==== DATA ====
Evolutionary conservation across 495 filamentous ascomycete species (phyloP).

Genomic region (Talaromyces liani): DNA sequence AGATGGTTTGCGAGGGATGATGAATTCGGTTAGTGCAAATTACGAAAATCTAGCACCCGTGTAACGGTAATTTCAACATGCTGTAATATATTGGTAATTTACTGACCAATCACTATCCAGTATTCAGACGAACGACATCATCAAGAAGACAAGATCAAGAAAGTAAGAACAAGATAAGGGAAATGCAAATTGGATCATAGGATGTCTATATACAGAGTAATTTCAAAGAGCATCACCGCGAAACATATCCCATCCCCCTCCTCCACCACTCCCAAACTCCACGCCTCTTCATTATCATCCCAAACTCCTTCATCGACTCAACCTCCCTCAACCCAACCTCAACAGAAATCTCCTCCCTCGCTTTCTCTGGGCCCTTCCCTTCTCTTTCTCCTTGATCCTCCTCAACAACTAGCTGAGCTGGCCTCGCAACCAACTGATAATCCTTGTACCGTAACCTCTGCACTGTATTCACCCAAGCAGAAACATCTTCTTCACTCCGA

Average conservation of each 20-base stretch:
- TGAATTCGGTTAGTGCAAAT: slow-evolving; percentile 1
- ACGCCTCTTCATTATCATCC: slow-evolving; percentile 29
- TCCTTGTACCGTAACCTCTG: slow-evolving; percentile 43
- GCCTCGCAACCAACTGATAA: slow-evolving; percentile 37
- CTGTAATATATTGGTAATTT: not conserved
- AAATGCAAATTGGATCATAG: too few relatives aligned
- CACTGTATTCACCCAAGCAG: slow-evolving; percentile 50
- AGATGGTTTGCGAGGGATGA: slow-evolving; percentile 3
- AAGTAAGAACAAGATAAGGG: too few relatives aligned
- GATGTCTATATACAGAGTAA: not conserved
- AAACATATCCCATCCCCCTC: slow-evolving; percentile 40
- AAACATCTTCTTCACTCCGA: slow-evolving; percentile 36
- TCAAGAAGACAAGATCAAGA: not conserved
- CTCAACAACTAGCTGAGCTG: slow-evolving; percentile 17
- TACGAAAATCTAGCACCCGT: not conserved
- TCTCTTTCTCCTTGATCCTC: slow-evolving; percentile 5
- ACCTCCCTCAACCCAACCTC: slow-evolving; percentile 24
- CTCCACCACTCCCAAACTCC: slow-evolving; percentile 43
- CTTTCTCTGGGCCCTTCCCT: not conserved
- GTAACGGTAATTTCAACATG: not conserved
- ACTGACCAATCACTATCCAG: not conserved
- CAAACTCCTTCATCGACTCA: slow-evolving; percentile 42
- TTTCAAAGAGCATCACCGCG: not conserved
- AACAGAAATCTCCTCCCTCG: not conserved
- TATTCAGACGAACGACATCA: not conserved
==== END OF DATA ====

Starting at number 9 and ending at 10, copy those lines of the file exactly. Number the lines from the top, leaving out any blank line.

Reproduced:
- AAATGCAAATTGGATCATAG: too few relatives aligned
- CACTGTATTCACCCAAGCAG: slow-evolving; percentile 50